At first glance, the island of Gotland in the Baltic Sea may not look like a strategic military outpost.
But in late August this tranquil summer retreat was the stage of ballistic exercises on a scale not seen here since the end of the Cold War.
"That was an act to demonstrate that we stand up for Swedish integrity and sovereignty," said Sweden's defence minister Peter Hultqvist. "And that was what we can call a security signal from our side."
It was a signal aimed at Russia.
"Over time we have seen more military activity, more complex exercises, but also what we call provocative behaviour from the Russian side who have been flying in very close to aircraft - Swedish aircraft and also other aircraft - but also flying very close to NATO sea vessels," added Hultqvist.
Concerns about Russia’s intentions in the region have risen since Moscow’s annexation of Crimea in 2014.
Russia’s - and Sweden’s - latest moves were a further demonstration of how the security situation has deteriorated along Europe’s eastern edge.
"For Europe we have tensions in the south with Libya, we have tensions with Syria, Greece and Turkey quarrel, we have Eastern Europe with Ukraine (Crimea) and now we have social unrest in Belarus and we have military activity in the Baltic Sea and in the Arctic as well," said Johan Wiktorin. Fellow, Royal Swedish Academy of War Sciences
"So in the rim of Europe, we are seeing that tensions are building up. And thus the different powers are signalling their military readiness and they are probing each other’s their defences."
And Sweden is determined to not be caught off guard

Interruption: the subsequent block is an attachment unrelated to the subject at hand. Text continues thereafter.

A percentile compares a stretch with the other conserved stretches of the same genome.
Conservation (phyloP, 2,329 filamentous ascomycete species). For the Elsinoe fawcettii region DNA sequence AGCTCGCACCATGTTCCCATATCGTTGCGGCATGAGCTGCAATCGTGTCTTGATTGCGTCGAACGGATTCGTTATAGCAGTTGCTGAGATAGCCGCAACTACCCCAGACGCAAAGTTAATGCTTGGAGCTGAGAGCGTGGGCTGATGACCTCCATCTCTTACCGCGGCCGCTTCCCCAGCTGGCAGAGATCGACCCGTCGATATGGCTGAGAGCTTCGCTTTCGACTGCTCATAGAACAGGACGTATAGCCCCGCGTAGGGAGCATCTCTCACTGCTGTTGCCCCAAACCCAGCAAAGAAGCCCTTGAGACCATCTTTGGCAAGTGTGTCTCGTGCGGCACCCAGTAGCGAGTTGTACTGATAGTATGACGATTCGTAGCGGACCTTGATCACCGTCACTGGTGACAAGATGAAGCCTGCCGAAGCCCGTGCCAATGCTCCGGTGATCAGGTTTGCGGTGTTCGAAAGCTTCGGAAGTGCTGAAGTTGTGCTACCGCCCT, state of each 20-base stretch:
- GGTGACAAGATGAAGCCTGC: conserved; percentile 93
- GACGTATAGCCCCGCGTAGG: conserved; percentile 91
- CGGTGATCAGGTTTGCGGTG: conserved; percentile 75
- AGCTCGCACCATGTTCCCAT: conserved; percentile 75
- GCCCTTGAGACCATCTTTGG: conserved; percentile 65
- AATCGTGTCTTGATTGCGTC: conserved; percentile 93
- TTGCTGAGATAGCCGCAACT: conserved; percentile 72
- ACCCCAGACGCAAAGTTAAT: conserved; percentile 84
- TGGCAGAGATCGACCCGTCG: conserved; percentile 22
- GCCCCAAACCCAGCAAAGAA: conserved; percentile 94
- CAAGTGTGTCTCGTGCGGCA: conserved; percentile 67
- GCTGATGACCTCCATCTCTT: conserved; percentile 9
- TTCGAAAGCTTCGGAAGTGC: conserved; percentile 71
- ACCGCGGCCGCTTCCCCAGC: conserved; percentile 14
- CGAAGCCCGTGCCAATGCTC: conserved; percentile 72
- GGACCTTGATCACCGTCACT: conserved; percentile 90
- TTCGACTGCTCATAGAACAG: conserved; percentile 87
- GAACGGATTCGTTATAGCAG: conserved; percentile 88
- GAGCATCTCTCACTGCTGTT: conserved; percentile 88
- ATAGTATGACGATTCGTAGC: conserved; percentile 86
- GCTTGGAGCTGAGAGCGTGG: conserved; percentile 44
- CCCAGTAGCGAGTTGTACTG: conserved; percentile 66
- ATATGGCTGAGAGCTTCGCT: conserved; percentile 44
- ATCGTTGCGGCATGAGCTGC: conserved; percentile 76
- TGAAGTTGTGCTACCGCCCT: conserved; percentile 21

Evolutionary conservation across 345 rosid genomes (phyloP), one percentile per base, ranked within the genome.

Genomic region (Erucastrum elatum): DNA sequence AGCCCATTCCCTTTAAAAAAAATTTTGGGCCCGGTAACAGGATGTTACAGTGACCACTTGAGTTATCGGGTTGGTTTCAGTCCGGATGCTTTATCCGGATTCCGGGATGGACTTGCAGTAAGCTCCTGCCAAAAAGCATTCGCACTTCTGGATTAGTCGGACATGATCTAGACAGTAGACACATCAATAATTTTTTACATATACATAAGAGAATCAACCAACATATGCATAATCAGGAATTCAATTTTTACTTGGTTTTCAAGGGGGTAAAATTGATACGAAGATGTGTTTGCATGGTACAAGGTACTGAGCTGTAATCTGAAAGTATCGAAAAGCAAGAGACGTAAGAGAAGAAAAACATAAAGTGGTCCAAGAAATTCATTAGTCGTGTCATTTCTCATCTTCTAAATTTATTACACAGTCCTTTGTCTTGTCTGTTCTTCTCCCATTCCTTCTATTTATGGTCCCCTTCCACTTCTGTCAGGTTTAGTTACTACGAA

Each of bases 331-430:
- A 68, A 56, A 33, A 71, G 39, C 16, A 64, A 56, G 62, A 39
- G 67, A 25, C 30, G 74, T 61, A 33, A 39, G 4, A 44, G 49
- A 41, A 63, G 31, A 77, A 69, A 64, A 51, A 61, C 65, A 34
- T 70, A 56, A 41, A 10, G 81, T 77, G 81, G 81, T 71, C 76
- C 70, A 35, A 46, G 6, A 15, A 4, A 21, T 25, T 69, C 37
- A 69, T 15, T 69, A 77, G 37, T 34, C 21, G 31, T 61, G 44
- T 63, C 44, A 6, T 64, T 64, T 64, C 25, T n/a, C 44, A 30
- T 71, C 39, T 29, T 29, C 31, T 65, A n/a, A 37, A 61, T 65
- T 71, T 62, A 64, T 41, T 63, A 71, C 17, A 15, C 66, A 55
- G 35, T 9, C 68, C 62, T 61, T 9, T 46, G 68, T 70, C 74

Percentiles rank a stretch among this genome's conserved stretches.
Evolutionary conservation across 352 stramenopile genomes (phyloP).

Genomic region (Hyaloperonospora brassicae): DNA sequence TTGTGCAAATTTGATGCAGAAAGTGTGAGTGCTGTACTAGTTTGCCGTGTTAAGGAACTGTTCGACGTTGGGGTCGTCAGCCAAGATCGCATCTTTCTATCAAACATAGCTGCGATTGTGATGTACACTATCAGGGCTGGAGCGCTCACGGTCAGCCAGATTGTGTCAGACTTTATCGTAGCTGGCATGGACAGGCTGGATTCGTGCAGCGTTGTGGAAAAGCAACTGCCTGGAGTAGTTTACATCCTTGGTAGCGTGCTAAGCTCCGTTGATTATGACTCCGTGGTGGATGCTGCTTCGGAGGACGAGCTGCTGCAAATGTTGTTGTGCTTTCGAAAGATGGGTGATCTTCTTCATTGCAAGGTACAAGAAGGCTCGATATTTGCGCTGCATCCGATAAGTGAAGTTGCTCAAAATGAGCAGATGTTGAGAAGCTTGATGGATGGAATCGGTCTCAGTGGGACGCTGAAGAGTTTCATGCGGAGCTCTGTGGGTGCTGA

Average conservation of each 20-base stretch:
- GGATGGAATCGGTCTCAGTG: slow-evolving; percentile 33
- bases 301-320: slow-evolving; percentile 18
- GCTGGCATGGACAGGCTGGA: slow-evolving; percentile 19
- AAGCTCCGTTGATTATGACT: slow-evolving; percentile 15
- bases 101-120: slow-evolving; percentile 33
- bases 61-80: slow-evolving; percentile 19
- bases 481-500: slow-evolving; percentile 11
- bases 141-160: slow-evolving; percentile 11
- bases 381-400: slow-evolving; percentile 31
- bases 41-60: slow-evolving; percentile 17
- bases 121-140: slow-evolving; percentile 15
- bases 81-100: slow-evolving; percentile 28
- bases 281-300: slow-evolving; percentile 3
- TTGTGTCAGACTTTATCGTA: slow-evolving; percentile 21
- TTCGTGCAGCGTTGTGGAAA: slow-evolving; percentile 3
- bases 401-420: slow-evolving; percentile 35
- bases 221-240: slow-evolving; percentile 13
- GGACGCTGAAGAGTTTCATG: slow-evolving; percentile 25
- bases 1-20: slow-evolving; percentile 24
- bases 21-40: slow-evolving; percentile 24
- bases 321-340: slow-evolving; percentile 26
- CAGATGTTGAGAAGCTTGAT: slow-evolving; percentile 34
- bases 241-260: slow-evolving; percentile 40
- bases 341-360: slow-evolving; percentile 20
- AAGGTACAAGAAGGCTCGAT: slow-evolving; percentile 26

Last week, parliament approved an extra €2.5 billion for defence spending over the next five years - some of which will go to the troops and installations on the island of Gotland.
The Swedish army's Gotland Regiment is being re-established after it terminated operations in 2005.
The objective is to expand military presence on the island over the next few years.
"The plan that I have seen is that we will continue the expansion on Gotland with more units, more personnel, more equipment and even more infrastructure," said Colonel Mattias Ardin, commander of the Gotland Regiment.
For now, 300 soldiers, combat fighting vehicles, air defence systems and jet fighters have landed on the 3,000-square kilometre island, fast becoming another piece of today’s geopolitical puzzle.
"If you have the control from the military perspective of Gotland you also have very big influence on the security situation in the whole area... and it’s important for the Baltic countries, it’s important for Finland and it’s important for the Swedish mainland," said Hultqvist